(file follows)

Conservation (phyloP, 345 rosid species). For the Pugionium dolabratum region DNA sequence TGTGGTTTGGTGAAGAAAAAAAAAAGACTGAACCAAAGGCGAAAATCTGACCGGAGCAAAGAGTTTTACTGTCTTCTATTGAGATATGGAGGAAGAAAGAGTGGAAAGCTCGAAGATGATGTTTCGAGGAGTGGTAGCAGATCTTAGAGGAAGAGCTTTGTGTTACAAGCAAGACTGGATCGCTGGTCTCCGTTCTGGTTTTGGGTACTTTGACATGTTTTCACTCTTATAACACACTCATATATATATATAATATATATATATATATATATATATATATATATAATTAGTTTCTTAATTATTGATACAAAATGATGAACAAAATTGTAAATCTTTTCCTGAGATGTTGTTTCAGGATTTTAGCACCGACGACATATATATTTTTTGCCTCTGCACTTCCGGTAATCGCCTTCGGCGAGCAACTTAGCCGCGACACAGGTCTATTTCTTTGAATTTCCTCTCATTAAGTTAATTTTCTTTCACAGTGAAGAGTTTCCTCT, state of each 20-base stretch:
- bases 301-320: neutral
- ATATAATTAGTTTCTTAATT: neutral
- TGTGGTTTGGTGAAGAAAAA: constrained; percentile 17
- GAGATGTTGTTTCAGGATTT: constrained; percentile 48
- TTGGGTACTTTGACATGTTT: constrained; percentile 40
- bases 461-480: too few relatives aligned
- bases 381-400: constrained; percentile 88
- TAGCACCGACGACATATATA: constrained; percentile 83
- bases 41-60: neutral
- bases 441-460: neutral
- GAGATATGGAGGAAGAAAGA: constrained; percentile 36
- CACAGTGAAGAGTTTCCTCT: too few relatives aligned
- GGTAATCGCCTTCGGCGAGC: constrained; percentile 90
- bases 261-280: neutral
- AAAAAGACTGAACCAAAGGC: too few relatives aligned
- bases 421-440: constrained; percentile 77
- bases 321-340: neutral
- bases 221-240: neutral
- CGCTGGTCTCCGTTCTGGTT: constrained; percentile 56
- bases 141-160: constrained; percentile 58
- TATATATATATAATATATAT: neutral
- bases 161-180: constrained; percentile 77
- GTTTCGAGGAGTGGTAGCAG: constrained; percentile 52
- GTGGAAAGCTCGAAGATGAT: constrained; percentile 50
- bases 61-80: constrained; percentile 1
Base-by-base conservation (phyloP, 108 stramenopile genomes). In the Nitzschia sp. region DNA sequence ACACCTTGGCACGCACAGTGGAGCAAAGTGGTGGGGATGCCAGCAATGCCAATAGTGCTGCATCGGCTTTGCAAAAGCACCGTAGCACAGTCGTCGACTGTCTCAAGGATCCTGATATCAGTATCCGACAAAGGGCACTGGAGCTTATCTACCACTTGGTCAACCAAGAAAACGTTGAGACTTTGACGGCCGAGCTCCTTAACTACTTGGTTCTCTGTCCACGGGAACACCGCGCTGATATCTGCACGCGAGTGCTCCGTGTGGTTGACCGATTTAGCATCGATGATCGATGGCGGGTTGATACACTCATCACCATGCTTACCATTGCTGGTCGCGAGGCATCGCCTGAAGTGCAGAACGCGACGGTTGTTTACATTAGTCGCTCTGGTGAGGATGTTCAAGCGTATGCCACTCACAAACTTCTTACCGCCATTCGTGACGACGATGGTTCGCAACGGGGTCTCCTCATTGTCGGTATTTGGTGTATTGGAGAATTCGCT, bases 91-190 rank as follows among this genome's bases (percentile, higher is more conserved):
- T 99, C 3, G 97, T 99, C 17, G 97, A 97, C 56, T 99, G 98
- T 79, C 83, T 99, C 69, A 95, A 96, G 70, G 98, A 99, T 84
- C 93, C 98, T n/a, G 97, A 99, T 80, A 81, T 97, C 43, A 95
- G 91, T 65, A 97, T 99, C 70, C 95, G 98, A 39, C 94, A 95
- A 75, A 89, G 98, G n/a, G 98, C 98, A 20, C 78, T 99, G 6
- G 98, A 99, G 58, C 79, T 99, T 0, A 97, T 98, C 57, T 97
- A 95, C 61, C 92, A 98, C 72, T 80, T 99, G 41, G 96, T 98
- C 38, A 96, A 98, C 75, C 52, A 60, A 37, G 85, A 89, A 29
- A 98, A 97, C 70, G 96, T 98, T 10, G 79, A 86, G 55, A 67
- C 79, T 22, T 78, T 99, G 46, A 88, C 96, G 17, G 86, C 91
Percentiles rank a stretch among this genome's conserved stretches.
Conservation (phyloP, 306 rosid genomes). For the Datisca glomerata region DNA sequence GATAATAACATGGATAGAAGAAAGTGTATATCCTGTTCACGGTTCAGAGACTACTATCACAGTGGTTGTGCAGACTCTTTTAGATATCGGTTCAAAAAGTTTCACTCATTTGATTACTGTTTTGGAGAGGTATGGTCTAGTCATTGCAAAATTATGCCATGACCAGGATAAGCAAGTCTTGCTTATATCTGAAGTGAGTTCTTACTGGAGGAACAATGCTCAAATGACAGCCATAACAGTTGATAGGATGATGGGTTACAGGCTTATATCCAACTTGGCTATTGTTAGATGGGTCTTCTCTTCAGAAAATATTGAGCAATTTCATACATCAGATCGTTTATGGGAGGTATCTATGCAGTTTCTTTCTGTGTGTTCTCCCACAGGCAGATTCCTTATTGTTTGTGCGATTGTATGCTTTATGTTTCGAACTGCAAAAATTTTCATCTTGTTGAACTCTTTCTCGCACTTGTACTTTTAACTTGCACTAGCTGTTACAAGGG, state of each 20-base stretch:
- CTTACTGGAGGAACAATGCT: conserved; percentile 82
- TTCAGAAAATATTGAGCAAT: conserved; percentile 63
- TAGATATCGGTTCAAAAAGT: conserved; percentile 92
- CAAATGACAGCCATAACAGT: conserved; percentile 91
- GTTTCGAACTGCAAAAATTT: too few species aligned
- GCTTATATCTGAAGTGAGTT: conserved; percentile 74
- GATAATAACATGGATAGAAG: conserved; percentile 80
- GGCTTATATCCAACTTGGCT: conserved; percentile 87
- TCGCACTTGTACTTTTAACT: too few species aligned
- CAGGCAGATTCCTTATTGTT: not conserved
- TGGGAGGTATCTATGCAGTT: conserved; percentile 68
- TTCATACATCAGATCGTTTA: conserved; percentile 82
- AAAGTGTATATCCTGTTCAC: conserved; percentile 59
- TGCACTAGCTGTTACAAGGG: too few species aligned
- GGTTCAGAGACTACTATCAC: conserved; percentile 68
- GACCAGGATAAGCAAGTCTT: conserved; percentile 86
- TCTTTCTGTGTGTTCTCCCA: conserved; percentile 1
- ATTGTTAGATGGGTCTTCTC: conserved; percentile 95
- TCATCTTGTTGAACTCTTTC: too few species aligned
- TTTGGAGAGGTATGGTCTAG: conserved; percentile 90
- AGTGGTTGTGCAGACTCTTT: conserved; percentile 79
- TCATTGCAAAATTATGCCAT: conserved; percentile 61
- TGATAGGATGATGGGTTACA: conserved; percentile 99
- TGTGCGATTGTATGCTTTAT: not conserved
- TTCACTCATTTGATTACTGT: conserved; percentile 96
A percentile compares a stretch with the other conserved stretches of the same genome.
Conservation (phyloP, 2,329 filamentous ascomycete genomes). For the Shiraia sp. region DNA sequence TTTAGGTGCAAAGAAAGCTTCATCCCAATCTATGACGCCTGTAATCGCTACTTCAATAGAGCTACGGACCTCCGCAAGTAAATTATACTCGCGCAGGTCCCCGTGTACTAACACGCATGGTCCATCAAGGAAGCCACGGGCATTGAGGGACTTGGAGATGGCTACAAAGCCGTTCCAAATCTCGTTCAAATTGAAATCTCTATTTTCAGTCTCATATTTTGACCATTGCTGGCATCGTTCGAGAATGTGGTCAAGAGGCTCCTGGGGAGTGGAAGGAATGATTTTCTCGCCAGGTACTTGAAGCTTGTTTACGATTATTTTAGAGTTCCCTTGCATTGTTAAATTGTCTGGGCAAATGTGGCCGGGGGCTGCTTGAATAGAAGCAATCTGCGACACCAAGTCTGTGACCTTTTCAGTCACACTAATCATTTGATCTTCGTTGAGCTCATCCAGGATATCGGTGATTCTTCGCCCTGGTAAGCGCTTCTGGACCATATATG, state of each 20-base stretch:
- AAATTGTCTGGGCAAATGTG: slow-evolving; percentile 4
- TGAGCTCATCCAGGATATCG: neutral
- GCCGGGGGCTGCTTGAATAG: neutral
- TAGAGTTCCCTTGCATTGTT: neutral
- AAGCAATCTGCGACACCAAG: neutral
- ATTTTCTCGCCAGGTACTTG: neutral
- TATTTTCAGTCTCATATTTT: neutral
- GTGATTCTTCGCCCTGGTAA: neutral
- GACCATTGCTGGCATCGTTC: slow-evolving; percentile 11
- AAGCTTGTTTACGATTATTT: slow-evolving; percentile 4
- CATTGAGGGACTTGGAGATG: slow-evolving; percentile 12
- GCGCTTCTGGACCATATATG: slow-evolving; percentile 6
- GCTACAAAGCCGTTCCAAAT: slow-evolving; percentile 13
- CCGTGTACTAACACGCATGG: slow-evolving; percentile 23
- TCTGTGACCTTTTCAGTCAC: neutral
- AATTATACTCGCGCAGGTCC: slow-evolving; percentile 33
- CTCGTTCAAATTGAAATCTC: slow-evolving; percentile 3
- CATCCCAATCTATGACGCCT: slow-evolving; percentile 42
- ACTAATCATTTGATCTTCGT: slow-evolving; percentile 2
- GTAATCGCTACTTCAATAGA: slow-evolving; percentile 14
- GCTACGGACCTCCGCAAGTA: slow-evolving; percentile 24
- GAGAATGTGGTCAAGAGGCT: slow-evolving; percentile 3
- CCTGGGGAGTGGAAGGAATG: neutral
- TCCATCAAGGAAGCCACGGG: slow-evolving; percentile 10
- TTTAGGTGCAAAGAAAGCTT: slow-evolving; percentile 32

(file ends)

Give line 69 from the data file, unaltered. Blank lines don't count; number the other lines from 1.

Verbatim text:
- GCCGGGGGCTGCTTGAATAG: neutral